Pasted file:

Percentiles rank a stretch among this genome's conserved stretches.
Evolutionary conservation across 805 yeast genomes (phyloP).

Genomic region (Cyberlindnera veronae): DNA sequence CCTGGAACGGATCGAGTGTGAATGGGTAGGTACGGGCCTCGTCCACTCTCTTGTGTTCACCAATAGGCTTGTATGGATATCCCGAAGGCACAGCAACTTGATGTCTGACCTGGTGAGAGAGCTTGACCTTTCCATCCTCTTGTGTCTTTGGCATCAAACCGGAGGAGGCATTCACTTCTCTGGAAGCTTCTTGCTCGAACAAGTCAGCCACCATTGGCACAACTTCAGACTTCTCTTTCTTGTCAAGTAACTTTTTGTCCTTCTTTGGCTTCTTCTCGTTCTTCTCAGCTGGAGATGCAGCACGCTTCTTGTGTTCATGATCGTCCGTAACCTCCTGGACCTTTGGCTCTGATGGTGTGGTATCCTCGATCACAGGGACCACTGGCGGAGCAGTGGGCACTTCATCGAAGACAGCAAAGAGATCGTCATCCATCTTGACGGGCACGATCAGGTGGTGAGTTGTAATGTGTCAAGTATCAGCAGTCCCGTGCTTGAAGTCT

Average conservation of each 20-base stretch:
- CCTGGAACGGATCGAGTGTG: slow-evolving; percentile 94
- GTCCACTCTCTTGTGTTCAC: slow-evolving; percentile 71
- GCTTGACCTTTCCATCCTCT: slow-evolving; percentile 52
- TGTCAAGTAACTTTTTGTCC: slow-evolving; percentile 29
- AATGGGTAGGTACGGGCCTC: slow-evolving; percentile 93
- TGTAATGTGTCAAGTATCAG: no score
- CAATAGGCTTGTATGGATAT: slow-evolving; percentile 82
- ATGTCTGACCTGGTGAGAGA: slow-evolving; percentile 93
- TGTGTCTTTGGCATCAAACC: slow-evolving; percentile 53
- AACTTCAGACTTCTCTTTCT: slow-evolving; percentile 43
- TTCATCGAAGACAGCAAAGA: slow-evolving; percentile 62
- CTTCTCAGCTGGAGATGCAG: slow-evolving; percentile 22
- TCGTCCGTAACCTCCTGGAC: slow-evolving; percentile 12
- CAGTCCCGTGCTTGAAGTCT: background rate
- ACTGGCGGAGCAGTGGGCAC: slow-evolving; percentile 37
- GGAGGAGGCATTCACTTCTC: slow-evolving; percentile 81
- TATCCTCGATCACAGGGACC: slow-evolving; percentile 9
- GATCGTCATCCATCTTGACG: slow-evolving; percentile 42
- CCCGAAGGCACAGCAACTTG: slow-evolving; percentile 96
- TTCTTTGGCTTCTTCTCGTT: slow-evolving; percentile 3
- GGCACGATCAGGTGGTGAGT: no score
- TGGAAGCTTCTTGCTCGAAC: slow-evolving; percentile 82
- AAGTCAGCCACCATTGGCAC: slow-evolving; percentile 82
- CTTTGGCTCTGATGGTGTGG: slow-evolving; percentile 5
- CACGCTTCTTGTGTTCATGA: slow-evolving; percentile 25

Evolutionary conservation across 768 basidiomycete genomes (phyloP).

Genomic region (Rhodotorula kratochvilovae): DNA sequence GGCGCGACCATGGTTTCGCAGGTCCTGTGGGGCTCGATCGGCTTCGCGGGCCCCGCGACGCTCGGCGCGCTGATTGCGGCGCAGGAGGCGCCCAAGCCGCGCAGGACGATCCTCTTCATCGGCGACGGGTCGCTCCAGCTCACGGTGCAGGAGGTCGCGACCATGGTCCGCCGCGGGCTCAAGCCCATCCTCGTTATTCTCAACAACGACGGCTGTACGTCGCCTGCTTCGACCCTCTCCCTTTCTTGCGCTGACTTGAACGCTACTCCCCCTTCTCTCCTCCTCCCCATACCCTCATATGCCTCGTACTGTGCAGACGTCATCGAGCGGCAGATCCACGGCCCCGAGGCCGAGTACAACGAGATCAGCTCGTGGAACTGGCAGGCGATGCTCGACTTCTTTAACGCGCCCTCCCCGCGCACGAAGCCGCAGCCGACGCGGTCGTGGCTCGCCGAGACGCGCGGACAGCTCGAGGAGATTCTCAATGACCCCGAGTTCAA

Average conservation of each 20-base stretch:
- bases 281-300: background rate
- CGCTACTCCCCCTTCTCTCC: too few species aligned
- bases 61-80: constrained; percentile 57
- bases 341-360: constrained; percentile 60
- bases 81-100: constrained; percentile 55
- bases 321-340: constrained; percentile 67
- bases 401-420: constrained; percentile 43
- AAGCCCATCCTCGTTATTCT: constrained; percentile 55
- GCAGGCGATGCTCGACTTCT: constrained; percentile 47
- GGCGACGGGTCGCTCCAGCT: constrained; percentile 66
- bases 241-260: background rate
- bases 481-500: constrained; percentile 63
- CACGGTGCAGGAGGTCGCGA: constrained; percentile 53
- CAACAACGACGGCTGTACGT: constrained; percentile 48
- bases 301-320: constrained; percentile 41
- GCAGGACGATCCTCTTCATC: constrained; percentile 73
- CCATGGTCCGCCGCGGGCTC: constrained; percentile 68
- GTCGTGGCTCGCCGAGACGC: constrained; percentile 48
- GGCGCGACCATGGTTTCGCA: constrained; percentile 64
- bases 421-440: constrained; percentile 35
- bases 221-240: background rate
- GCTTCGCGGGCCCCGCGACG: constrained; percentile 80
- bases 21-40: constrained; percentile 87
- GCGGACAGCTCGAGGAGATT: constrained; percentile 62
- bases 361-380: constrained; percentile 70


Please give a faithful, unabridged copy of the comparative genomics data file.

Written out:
Percentiles rank a stretch among this genome's conserved stretches.
Evolutionary conservation across 805 yeast genomes (phyloP).

Genomic region (Cyberlindnera veronae): DNA sequence CCTGGAACGGATCGAGTGTGAATGGGTAGGTACGGGCCTCGTCCACTCTCTTGTGTTCACCAATAGGCTTGTATGGATATCCCGAAGGCACAGCAACTTGATGTCTGACCTGGTGAGAGAGCTTGACCTTTCCATCCTCTTGTGTCTTTGGCATCAAACCGGAGGAGGCATTCACTTCTCTGGAAGCTTCTTGCTCGAACAAGTCAGCCACCATTGGCACAACTTCAGACTTCTCTTTCTTGTCAAGTAACTTTTTGTCCTTCTTTGGCTTCTTCTCGTTCTTCTCAGCTGGAGATGCAGCACGCTTCTTGTGTTCATGATCGTCCGTAACCTCCTGGACCTTTGGCTCTGATGGTGTGGTATCCTCGATCACAGGGACCACTGGCGGAGCAGTGGGCACTTCATCGAAGACAGCAAAGAGATCGTCATCCATCTTGACGGGCACGATCAGGTGGTGAGTTGTAATGTGTCAAGTATCAGCAGTCCCGTGCTTGAAGTCT

Average conservation of each 20-base stretch:
- CCTGGAACGGATCGAGTGTG: slow-evolving; percentile 94
- GTCCACTCTCTTGTGTTCAC: slow-evolving; percentile 71
- GCTTGACCTTTCCATCCTCT: slow-evolving; percentile 52
- TGTCAAGTAACTTTTTGTCC: slow-evolving; percentile 29
- AATGGGTAGGTACGGGCCTC: slow-evolving; percentile 93
- TGTAATGTGTCAAGTATCAG: no score
- CAATAGGCTTGTATGGATAT: slow-evolving; percentile 82
- ATGTCTGACCTGGTGAGAGA: slow-evolving; percentile 93
- TGTGTCTTTGGCATCAAACC: slow-evolving; percentile 53
- AACTTCAGACTTCTCTTTCT: slow-evolving; percentile 43
- TTCATCGAAGACAGCAAAGA: slow-evolving; percentile 62
- CTTCTCAGCTGGAGATGCAG: slow-evolving; percentile 22
- TCGTCCGTAACCTCCTGGAC: slow-evolving; percentile 12
- CAGTCCCGTGCTTGAAGTCT: background rate
- ACTGGCGGAGCAGTGGGCAC: slow-evolving; percentile 37
- GGAGGAGGCATTCACTTCTC: slow-evolving; percentile 81
- TATCCTCGATCACAGGGACC: slow-evolving; percentile 9
- GATCGTCATCCATCTTGACG: slow-evolving; percentile 42
- CCCGAAGGCACAGCAACTTG: slow-evolving; percentile 96
- TTCTTTGGCTTCTTCTCGTT: slow-evolving; percentile 3
- GGCACGATCAGGTGGTGAGT: no score
- TGGAAGCTTCTTGCTCGAAC: slow-evolving; percentile 82
- AAGTCAGCCACCATTGGCAC: slow-evolving; percentile 82
- CTTTGGCTCTGATGGTGTGG: slow-evolving; percentile 5
- CACGCTTCTTGTGTTCATGA: slow-evolving; percentile 25

Evolutionary conservation across 768 basidiomycete genomes (phyloP).

Genomic region (Rhodotorula kratochvilovae): DNA sequence GGCGCGACCATGGTTTCGCAGGTCCTGTGGGGCTCGATCGGCTTCGCGGGCCCCGCGACGCTCGGCGCGCTGATTGCGGCGCAGGAGGCGCCCAAGCCGCGCAGGACGATCCTCTTCATCGGCGACGGGTCGCTCCAGCTCACGGTGCAGGAGGTCGCGACCATGGTCCGCCGCGGGCTCAAGCCCATCCTCGTTATTCTCAACAACGACGGCTGTACGTCGCCTGCTTCGACCCTCTCCCTTTCTTGCGCTGACTTGAACGCTACTCCCCCTTCTCTCCTCCTCCCCATACCCTCATATGCCTCGTACTGTGCAGACGTCATCGAGCGGCAGATCCACGGCCCCGAGGCCGAGTACAACGAGATCAGCTCGTGGAACTGGCAGGCGATGCTCGACTTCTTTAACGCGCCCTCCCCGCGCACGAAGCCGCAGCCGACGCGGTCGTGGCTCGCCGAGACGCGCGGACAGCTCGAGGAGATTCTCAATGACCCCGAGTTCAA

Average conservation of each 20-base stretch:
- bases 281-300: background rate
- CGCTACTCCCCCTTCTCTCC: too few species aligned
- bases 61-80: constrained; percentile 57
- bases 341-360: constrained; percentile 60
- bases 81-100: constrained; percentile 55
- bases 321-340: constrained; percentile 67
- bases 401-420: constrained; percentile 43
- AAGCCCATCCTCGTTATTCT: constrained; percentile 55
- GCAGGCGATGCTCGACTTCT: constrained; percentile 47
- GGCGACGGGTCGCTCCAGCT: constrained; percentile 66
- bases 241-260: background rate
- bases 481-500: constrained; percentile 63
- CACGGTGCAGGAGGTCGCGA: constrained; percentile 53
- CAACAACGACGGCTGTACGT: constrained; percentile 48
- bases 301-320: constrained; percentile 41
- GCAGGACGATCCTCTTCATC: constrained; percentile 73
- CCATGGTCCGCCGCGGGCTC: constrained; percentile 68
- GTCGTGGCTCGCCGAGACGC: constrained; percentile 48
- GGCGCGACCATGGTTTCGCA: constrained; percentile 64
- bases 421-440: constrained; percentile 35
- bases 221-240: background rate
- GCTTCGCGGGCCCCGCGACG: constrained; percentile 80
- bases 21-40: constrained; percentile 87
- GCGGACAGCTCGAGGAGATT: constrained; percentile 62
- bases 361-380: constrained; percentile 70